Thursday, 5 June 2014

In memory of Jean-Claude Bradley

This Autumn I will be attending an ACS Meeting in San Francisco for the second time. The first time was in 2010 when I co-organised a symposium with Jean-Claude Bradley and Andy Lang.

I was pretty nervous. I stumbled through some opening remarks before finding my feet and paying tribute to the memory of Warren DeLano, another pioneer of openness in chemistry. When Jean-Claude arrived the next day to chair the second session, I remember thinking wow, this guy is so relaxed and confident he can just turn up in bermuda shorts and a casual shirt and not worry about whether his tie is sending out the right signals - I wish I was like that.

Subsequently, I found out that it hadn't always been like that. He been like, well, everyone else: wearing suits every day eagerly trying to make a good impression, following the funding, playing the game. A day came when he tired of it, looked at what he was doing, and decided it was not going to make the world a better place. So he sat down and thought about how to identify what areas of chemistry were actually "useful":
The best answer I could come up with is to trust what human researchers have to say in their papers. I developed a set of search phrases such as "what is needed now" or "what is missing is" and ran them through Google Scholar and Scirus. One of the results was "there is a pressing need for identifying and developing new drug-based antimalarial therapies".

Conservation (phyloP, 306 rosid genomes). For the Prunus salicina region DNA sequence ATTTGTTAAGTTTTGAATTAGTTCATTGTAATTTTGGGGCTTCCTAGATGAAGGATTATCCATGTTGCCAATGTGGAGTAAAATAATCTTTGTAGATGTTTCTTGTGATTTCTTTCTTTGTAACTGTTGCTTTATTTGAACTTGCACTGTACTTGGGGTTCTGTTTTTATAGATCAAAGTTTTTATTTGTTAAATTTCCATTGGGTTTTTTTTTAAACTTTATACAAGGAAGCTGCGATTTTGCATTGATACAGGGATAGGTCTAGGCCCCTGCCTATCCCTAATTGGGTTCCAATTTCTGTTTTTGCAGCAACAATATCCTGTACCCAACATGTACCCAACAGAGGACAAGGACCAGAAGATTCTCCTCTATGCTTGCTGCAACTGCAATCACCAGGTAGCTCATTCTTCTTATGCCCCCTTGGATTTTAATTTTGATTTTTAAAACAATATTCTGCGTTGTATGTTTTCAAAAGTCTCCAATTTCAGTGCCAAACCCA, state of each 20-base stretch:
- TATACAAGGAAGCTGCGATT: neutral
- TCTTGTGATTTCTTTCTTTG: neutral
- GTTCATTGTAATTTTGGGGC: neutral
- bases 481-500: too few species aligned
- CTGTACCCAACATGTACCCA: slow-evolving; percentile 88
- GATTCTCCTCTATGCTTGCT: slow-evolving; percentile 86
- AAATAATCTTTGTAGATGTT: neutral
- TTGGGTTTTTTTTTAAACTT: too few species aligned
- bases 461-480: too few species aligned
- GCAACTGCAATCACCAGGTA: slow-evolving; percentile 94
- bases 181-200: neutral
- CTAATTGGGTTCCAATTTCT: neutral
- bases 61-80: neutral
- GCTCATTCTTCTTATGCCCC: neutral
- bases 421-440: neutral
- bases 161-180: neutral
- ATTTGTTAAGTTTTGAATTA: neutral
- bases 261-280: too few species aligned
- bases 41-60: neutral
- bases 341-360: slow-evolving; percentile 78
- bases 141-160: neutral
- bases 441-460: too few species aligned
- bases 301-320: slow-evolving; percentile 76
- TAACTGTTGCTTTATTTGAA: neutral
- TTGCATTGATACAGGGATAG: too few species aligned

Reactive Reports #51, 2006 Interview with David Bradley.

...and that was how he started the Useful Chemistry project. You can see the genesis of the project in his initial blog posts.

Others have commented on his legacy in Open Notebook Science. For me, his story of starting Useful Chemistry was what impressed me most: how many of us have the courage to look at our work and ask ourselves, is it useful?

To pay tribute to his remarkable vision, I will be speaking at the Jean-Claude Bradley Memorial Symposium on July 14th, organised by Andy Lang, Tony Williams and Peter Murray-Rust in Cambridge, UK. I encourage you to come along to celebrate the work of an inspiring person and to hear how others are building on his legacy.

Tuesday, 6 May 2014

cclib 1.2 now available

On behalf of the cclib development team (namely Karol Langner and Adam Tenderholt who did all the work), I am pleased to announce the release of cclib 1.2, which is now available for download. This version marks the first stable release to target Python 3, and includes several new features and bug fixes (see below).

cclib is an open source library, written in Python, for parsing and interpreting the results of computational chemistry packages. It currently parses output files from ADF, Firefly, GAMESS (US), GAMESS-UK, Gaussian, Jaguar, Molpro and ORCA.

Among other data, cclib extracts:
  • coordinates and energies
  • information about geometry optimization
  • atomic orbital information